Week-Long Mode Choice Behavior: Dynamic Random Effects Logit Model
ridership - behaviour, ridership - demand, ridership - mode choice, ridership - modelling
Travel demand, Mode choice
Modeling travelers’ mode choice behavior is an important component of travel demand studies. In an effort to account for day-to-day dynamics of travelers’ mode choice behavior, the current study develops a dynamic random effects logit model to endogenously incorporate the mode chosen for a day into the utility function of the mode chosen for the following day. A static multinomial logit model is also estimated to examine the performance of the dynamic model. Per the results, the dynamic random effects model outperforms the static model in relation to predictive power. According to the accuracy indices, the dynamic random effects model offers the predictive power of 60.0% for members of car-deficient households, whereas the static model is limited to 43.1%. Also, comparison of F1-scores indicates that the predictive power of the dynamic random effects model with respect to active travels is 47.1% whereas that of the static model is as low as 15.0%. The results indicate a significant day-to-day dynamic behavior of transit users and active travelers. This pattern is found to be true in general, but not for members of car-deficient households, who are found more likely to choose the same mode for two successive days.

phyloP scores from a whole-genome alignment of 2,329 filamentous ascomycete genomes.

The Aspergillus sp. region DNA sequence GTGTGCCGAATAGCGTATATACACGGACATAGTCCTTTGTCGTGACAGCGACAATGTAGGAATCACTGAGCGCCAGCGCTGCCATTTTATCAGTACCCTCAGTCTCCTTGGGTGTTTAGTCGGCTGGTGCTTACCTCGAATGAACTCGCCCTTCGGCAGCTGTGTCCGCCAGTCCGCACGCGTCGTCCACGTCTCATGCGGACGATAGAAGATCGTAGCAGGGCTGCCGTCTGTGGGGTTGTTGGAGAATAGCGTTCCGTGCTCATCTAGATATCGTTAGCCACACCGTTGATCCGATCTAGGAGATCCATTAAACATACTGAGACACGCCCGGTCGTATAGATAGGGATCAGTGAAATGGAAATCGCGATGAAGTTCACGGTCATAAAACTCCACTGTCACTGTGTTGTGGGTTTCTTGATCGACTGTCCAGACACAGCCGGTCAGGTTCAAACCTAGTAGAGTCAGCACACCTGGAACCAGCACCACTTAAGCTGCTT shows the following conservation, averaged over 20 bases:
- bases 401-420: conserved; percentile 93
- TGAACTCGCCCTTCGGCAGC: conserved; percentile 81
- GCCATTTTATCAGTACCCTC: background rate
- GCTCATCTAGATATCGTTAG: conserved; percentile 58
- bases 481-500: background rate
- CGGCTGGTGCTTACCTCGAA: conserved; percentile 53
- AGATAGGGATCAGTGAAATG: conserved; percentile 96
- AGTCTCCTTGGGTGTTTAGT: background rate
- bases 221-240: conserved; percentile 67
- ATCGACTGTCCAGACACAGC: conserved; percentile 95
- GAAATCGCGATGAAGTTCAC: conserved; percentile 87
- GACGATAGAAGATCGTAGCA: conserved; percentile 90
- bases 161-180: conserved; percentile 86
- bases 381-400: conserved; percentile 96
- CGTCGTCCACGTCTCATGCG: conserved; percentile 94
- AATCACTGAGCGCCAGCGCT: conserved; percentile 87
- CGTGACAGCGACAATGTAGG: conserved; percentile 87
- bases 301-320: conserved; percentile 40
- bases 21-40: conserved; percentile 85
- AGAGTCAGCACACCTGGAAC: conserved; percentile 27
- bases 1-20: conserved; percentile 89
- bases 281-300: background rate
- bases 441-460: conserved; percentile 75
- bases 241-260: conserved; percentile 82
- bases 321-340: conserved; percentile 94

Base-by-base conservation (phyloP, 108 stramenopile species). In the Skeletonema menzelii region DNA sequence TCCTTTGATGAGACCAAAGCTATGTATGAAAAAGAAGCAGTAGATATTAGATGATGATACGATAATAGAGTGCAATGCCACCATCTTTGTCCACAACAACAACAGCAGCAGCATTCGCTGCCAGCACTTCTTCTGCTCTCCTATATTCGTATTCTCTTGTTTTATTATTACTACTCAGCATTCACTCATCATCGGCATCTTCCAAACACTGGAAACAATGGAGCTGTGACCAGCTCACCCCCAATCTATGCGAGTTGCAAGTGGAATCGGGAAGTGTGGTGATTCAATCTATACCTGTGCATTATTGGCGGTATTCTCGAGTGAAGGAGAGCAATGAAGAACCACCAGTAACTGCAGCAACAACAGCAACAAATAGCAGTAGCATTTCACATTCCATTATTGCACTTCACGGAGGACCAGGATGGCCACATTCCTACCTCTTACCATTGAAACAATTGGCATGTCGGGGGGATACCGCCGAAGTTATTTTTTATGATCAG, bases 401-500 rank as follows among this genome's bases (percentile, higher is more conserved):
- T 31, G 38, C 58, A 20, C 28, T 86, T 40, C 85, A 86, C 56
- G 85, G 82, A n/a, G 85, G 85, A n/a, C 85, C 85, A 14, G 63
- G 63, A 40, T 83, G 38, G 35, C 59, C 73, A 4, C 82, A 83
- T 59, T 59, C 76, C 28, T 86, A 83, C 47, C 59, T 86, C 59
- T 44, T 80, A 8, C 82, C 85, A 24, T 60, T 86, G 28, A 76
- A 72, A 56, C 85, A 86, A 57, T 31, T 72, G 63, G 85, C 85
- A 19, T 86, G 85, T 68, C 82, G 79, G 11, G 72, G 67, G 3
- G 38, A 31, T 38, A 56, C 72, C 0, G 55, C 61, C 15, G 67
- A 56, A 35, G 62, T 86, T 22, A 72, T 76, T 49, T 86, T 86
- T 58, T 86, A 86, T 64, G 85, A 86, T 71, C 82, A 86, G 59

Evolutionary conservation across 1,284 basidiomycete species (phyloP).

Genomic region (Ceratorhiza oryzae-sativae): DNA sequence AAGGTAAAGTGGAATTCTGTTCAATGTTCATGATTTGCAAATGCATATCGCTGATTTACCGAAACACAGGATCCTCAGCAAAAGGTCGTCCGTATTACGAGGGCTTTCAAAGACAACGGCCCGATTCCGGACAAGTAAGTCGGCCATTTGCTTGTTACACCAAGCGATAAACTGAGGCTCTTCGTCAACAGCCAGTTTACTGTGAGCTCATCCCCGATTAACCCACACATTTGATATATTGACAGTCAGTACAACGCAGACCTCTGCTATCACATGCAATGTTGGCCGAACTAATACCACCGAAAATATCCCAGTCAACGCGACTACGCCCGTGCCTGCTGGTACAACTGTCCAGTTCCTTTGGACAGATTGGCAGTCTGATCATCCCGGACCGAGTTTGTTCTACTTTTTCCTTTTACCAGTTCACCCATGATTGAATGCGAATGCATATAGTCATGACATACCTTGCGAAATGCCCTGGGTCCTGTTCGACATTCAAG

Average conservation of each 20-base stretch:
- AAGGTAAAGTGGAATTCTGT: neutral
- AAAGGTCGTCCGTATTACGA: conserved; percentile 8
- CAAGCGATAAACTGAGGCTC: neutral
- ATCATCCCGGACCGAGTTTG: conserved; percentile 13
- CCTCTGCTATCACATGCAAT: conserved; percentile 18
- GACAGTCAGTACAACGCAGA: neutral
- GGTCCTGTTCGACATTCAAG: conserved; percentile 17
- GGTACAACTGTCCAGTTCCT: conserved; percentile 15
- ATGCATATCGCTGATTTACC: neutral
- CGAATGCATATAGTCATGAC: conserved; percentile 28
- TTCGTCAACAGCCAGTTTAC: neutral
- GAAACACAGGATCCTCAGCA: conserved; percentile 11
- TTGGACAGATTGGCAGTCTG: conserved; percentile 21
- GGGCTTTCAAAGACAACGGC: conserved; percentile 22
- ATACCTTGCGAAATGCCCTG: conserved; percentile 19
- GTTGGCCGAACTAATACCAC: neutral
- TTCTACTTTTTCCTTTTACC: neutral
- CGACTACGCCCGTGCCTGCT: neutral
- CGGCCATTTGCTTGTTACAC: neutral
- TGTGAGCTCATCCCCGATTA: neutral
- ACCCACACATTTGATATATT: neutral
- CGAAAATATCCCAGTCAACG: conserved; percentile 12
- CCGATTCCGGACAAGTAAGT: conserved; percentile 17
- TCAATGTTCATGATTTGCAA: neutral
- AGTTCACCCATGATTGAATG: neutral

Permission to publish the abstract has been given by SAGE, copyright remains with them.
Shamshiripour, A., Golshani, N., Shabanpour, R., & Mohammadian A. (2019). Week-Long Mode Choice Behavior: Dynamic Random Effects Logit Model. Transportation Research Record, Vol. 2673 (10), pp. 736-744.